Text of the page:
Read the Washington Post
feature on Valarie and her fellow organizers
“'It’s sort of like getting the Martin Luther Kings, the Gandhis, the Rabbi Abraham Joshua Heschels, the Dorothy Days, the Fannie Lou Hamers of our time together and creating a sense of community,' said the Rev. Katharine Henderson, the president of Auburn Seminary in New York.``
Van Jones and Valarie
Kaur on Mic.com
Watch Valarie and Van discuss Revolutionary Love and how Americans can start loving each other in 2018 — even the people we disagree with the most.
How one mother forgave a killer… and what she can teach us.
April 13, 2017 – On forgiveness in the aftermath of Balbir Singh Sodhi’s murder in 2001. Valarie speaks with TODAY Parents on forgiveness and healing.
Interview: Sikh-American activist Valarie Kaur is fighting hate with revolutionary love
March 12, 2017 – An interview with Valarie on the Revolutionary Love Project, her family’s immigration story, and being Sikh-American.
His brother was murdered for wearing a turban after 9/11. Last week, he spoke to the killer.
September 23, 2016 – Rana Sodhi and Valarie Kaur talk with Frank Roque, who killed Balbir Singh Sodhi, on September 15, 2001. An article by Valarie on the first steps towards forgiveness accompanies the video.
15 years after 9/11, Sikhs still victims of anti-Muslim hate crimes
September 15, 2016 – Explores Sikh American stories post-9/11. Valarie is quoted talking about the path of hate and violence towards Sikhs, referencing her family history and the story of Balbir Singh Sodhi.
In Our Own Words: Reflections on the 15th Anniversary of 9/11
September 9, 2016 – Several Americans are asked to share their 9/11 experience. Valarie tells of her journey to document the aftermath of 9/11 in what became her first film, “Divided We Fall.”
For Hillary Clinton and Democrats, a Public Shift Toward ‘God-Talk’
August 27, 2016 – Valarie is quoted discussing the concept of Chardi Kala, from the Sikh faith tradition and the emergence love in public discourse.
Kaur and Archuleta: A Sikh, a Mormon, and a dozen Interfaith University Graduates …
May 27, 2016 – The article discusses the impact of Valarie’s address at Chapman University’s 2016 Baccalaureate service.
How Fresno California became a hotspot of anti-sikh violence
January 20, 2016 – Valarie speaks about xenophobia in Fresno and the history of hate crimes in in the United States as the country experiences terrorist attacks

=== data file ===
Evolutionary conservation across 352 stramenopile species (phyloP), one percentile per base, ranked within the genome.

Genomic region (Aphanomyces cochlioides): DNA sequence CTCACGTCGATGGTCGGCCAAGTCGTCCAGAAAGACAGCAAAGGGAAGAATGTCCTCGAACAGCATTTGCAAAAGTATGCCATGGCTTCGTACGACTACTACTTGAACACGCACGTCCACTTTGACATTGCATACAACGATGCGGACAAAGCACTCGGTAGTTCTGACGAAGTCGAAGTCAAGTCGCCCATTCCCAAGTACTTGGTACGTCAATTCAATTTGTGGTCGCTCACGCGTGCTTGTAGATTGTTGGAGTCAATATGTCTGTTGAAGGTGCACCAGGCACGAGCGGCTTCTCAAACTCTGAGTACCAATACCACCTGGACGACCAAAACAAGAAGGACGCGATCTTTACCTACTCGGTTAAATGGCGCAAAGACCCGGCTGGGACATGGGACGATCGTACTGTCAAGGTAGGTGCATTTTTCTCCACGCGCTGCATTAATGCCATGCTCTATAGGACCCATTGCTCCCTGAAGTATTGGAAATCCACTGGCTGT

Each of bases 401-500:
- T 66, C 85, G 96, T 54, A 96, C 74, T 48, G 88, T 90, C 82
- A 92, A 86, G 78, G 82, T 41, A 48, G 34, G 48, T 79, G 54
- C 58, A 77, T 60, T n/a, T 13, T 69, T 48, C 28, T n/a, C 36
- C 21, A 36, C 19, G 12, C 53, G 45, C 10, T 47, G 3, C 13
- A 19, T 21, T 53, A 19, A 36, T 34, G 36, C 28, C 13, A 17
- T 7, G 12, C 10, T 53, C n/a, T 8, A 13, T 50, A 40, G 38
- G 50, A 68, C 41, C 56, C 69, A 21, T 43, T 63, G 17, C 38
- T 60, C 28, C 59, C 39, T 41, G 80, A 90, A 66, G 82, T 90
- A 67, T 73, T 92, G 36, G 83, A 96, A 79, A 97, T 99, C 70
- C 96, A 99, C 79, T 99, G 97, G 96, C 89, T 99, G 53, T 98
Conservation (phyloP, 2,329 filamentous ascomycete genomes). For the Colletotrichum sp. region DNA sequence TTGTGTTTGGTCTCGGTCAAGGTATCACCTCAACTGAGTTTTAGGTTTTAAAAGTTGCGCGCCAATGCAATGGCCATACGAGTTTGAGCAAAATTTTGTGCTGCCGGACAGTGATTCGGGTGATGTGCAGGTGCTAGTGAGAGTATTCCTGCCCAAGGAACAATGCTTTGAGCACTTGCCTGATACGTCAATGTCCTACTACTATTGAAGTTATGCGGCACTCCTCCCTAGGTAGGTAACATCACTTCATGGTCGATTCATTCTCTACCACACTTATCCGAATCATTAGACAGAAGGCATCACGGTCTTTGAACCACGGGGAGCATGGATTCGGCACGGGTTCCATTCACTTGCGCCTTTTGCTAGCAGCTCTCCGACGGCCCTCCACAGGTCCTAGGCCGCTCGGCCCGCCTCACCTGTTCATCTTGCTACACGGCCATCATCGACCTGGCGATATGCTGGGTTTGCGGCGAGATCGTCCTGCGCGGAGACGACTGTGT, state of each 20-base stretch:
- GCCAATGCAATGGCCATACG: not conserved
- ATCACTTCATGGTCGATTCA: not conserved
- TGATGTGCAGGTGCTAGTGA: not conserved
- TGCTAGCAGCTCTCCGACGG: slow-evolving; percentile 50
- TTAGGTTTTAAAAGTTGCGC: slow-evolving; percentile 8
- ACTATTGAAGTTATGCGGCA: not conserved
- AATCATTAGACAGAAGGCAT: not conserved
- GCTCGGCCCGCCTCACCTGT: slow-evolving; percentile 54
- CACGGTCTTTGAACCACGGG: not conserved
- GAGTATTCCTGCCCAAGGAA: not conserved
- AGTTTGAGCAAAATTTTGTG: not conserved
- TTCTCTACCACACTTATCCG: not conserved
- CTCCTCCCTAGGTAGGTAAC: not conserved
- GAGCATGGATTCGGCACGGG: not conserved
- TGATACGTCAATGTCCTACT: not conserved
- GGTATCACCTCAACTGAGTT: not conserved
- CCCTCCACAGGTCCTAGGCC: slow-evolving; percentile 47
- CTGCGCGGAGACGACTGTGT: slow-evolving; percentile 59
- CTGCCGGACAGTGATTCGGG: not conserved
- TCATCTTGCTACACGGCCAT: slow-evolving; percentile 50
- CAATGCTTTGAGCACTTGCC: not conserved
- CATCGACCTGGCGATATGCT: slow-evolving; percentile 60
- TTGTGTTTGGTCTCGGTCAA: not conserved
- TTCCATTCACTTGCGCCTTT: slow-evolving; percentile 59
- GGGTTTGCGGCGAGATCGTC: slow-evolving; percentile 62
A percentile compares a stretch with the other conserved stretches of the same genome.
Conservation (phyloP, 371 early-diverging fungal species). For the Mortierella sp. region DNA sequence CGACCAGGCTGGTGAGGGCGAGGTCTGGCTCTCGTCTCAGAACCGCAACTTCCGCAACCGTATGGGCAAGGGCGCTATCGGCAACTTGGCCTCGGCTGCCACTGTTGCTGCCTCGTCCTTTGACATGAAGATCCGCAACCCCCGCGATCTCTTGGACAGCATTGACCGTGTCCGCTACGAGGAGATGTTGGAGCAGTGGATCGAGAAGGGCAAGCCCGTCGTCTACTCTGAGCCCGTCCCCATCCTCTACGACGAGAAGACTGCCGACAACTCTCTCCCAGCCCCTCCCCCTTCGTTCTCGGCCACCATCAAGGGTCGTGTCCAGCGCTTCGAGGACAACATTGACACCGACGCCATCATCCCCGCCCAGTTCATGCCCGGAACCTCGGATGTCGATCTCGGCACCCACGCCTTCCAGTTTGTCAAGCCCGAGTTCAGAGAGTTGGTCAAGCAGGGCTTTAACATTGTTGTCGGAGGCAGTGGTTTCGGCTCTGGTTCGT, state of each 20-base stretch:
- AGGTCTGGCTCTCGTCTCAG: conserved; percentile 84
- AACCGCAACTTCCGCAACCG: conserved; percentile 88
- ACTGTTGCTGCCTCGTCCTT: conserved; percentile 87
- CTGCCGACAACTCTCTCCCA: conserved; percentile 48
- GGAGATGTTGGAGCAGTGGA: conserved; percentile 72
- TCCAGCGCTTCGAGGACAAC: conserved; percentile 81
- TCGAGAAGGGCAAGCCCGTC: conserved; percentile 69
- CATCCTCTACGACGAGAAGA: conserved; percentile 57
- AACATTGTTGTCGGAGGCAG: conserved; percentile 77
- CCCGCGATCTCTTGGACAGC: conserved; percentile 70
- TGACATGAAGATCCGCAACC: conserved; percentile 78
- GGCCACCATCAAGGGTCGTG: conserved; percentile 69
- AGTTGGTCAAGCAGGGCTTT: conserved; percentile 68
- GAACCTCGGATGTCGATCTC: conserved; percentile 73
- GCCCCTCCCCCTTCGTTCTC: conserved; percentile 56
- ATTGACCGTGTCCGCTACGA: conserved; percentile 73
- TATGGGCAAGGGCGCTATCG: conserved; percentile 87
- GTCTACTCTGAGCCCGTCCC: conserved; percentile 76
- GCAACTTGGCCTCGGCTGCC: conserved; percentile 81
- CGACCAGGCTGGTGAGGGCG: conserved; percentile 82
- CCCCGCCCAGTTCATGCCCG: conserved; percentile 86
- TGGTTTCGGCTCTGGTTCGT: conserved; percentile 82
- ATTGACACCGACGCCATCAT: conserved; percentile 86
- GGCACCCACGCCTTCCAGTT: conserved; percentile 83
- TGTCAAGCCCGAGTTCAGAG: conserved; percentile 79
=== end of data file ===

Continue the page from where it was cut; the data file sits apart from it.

‘First We Pray, Then We Organize’: The Unlikely Coalition for Net Neutrality
July 29, 2015 – Valarie writes about the diverse alliances of organizations and persons garnering support for net neutrality and the faithful internet campaigns.
The Open Internet Order Becomes Law: Why Faith Leaders are Celebrating
June 12, 2015 – Valarie’s words on the importance of maintaining internet freedom in the age of evolving religious movements and their use of online platforms for social action and spiritual presence
Net Neutrality for Nonprofits: An interview with Valarie Kaur
March 14, 2015 – Valarie shares her views on net neutrality with Rev. Welton Gaddy on State of Belief Radio, supported by the Interfaith Alliance.
Thanksgiving 2014: How Different Religions Celebrate Thanksgiving Day
November 26, 2014 – Valarie is quoted about how members of the Sikh faith have adopted American cultural norms, i.e. Thanksgiving.
Sikhs Hopeful on Anniversary of Shooting
August 5, 2013 – The legacy of Oak Creek is not one of bloodshed, it’s of how a community rose to bring people together to heal and to organize for lasting social change.
Overcoming the Fear after Boston: Valarie Kaur Extended Interview Video and Transcript
May 9, 2013 – Valarie is interviewed about the rising trend of hate violence and why it is important to lead with stories in the recovery from the Boston Marathon and Oak Creek.
‘We Were Americans; We Wanted to Claim Our Place as Americans’
August 17, 2012 – In light of the tragedy in Oak Creek, how can we continue to find hope and possibility while rebuilding, and how can we prevent future violence against Sikhs and all those perceived as “other”?
Activism and Outreach from 9/11 Hate Killing
10 years after the tragic killing of Balbir Singh, the Sikh News Network interviewed Valarie about her reaction to the event and her award-winning film Divided We Fall.